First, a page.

At trial, over defendant's strenuous objection, the State was permitted to call Ms. B, the victim of the earlier incident. Ms. B testified that she and a girlfriend were hitchhiking in eastern Washington in November 1972 when they were picked up by defendant. According to Ms. B, defendant drove off the main highway and began to "grab" her friend, who was in the front seat. The friend was able to get out of the car, and defendant turned his attentions to Ms. B. After a heated struggle during which defendant repeatedly used profane language, pulled Ms. B's hair, and clutched at her breasts, Ms. B, too, succeeded in escaping. Defendant pleaded guilty to attempted rape and assault charges which were filed after Ms. B reported the attack to authorities. (Incidentally, he does not challenge the prosecution's use of that conviction to attack his credibility.)

The trial court permitted this testimony because it was convinced that the two incidents were "substantially similar" and that evidence of the 1972 offense tended to prove a "necessary element of the [charged] crime . . . that is force." The court instructed the jury that they could consider evidence of the 1972 incident "only for whatever bearing it may have, if any, upon the question of a common scheme, plan or method used in the commission of the crime in this case." On appeal, defendant argues that the trial court abused its discretion in admitting this evidence. We agree.

The thrust of the trial court's holding, as we understand it, and as the prosecution used it in arguing to the jury, is that the court determined there was evidence available to the trier of the facts which demonstrated two incidents substantially similar in nature and that, because of that similarity, evidence of the force used by the defendant in 1972 should be made available to the jury to permit them to infer the defendant used force in his admitted acts of sexual intercourse in 1977. In short, evidence by Ms. B that she resisted defendant's forceful advances in 1972 may be considered as supportive of Ms. A's testimony that she, also, was forced to commit and did not consent to acts of intercourse with defendant in 1977. Thus, the evidence was admitted to prove substantively that defendant forced the acts and that Ms. A did not consent to them.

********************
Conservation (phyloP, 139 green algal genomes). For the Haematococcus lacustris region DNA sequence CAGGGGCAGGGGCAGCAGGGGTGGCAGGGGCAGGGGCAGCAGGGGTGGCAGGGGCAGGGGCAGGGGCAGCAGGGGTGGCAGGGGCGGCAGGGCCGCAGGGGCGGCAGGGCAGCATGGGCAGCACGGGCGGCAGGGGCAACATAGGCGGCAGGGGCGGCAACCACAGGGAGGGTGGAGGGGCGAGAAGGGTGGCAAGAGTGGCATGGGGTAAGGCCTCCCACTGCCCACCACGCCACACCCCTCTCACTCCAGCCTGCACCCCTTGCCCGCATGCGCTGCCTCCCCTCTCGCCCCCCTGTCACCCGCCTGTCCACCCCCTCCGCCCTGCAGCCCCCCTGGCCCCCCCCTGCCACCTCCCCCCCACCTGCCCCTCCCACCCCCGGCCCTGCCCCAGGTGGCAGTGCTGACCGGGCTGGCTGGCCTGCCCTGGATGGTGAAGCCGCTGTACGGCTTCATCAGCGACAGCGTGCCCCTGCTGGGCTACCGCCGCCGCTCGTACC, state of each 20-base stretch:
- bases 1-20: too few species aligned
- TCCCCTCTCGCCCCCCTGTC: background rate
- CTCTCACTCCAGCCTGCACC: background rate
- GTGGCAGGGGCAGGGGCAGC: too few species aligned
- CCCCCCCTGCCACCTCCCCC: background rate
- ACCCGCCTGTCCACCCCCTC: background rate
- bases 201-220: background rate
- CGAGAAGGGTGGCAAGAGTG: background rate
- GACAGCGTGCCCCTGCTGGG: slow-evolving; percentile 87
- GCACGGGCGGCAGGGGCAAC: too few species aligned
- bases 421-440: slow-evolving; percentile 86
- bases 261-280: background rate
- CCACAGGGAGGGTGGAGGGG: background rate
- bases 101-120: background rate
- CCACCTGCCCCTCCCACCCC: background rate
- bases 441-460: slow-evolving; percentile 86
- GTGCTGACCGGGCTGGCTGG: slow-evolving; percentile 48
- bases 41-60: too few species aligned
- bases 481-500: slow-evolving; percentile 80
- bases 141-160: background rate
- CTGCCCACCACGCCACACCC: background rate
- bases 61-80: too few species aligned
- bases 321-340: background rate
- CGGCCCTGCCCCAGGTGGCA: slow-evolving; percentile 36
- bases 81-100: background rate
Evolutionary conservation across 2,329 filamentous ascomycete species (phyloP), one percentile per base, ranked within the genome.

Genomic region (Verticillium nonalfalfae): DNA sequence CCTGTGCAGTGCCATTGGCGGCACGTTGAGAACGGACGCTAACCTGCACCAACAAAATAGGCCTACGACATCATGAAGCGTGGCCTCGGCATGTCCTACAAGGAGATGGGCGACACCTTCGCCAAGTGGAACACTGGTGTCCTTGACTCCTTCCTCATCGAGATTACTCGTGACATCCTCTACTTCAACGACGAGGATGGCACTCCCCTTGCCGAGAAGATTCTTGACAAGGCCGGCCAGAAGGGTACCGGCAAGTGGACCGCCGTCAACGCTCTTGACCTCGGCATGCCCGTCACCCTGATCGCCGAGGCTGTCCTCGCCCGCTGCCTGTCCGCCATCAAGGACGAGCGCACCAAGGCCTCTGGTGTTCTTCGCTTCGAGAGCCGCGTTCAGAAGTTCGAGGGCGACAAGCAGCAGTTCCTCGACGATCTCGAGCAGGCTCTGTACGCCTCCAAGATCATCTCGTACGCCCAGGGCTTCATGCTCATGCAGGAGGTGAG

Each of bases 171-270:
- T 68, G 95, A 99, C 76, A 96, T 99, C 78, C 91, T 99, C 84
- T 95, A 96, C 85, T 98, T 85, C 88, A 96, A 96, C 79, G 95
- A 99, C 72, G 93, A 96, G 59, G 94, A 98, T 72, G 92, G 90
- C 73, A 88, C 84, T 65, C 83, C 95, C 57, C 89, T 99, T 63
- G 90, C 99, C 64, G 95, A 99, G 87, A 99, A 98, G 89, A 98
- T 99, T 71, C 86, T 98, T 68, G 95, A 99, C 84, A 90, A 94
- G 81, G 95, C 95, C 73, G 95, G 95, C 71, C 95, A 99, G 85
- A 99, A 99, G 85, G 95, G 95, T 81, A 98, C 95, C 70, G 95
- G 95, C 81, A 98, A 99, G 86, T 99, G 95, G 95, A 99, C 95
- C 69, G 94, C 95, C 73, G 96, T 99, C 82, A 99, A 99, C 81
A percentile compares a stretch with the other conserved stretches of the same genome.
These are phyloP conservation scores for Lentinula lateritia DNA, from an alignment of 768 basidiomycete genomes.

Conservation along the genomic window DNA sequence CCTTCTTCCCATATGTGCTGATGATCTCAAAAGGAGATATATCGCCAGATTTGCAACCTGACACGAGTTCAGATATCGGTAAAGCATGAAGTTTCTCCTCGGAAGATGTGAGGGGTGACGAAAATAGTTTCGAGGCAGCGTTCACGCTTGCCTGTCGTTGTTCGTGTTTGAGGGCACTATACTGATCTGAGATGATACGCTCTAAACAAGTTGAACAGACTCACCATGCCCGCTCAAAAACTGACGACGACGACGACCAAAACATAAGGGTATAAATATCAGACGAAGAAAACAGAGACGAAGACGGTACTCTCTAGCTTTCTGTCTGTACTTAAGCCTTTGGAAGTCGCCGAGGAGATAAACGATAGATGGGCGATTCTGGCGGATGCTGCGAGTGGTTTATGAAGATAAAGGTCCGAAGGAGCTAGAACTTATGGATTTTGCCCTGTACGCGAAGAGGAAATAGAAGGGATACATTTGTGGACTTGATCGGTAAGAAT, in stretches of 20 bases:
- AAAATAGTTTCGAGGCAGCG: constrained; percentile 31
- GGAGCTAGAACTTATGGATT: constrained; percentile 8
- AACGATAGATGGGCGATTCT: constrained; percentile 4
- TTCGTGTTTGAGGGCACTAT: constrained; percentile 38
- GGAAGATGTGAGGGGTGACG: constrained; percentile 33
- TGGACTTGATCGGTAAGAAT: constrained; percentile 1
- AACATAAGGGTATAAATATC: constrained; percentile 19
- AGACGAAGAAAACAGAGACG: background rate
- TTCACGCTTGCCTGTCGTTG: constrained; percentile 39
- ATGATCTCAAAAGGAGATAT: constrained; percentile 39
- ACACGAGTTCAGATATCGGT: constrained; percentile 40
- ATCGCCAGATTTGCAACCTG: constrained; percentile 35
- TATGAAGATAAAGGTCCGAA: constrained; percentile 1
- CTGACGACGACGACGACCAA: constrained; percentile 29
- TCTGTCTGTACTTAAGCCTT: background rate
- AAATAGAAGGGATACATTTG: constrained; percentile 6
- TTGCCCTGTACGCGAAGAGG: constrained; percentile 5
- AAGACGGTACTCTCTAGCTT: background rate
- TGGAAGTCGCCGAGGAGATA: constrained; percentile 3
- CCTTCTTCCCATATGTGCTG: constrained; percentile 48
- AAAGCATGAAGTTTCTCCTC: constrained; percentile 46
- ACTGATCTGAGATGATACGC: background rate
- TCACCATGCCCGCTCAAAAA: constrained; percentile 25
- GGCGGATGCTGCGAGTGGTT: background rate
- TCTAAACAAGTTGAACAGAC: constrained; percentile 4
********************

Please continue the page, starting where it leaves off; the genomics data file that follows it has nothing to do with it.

[1] In order to analyze the issue on appeal we must first take a closer look at the court's instruction. We note initially, that the expression "a common scheme, plan or method" must be broken into its two component parts. The concept of a common scheme, plan (or design), requires that the former act or acts should indicate, by common features, a scheme, plan, or design which tends to show that the scheme, plan, or design was carried out by doing the act charged. 2 J. Wigmore, Evidence § 357, at 266 (3d ed. 1940). In other words, evidence of other offenses is sometimes admissible to prove a common plan or scheme embracing the commission of several crimes, of which that charged is a part.

Under no stretch of the imagination can we visualize that the 1977 acts were carried out as a part of a scheme or plan developed in 1972. Proof that Irving attempted to commit a forceful rape upon one woman in 1972 is not proof that he then had any design or intent to perpetrate a rape almost 5 years afterwards upon another woman whom he had never seen or heard of, at a place several hundred miles away.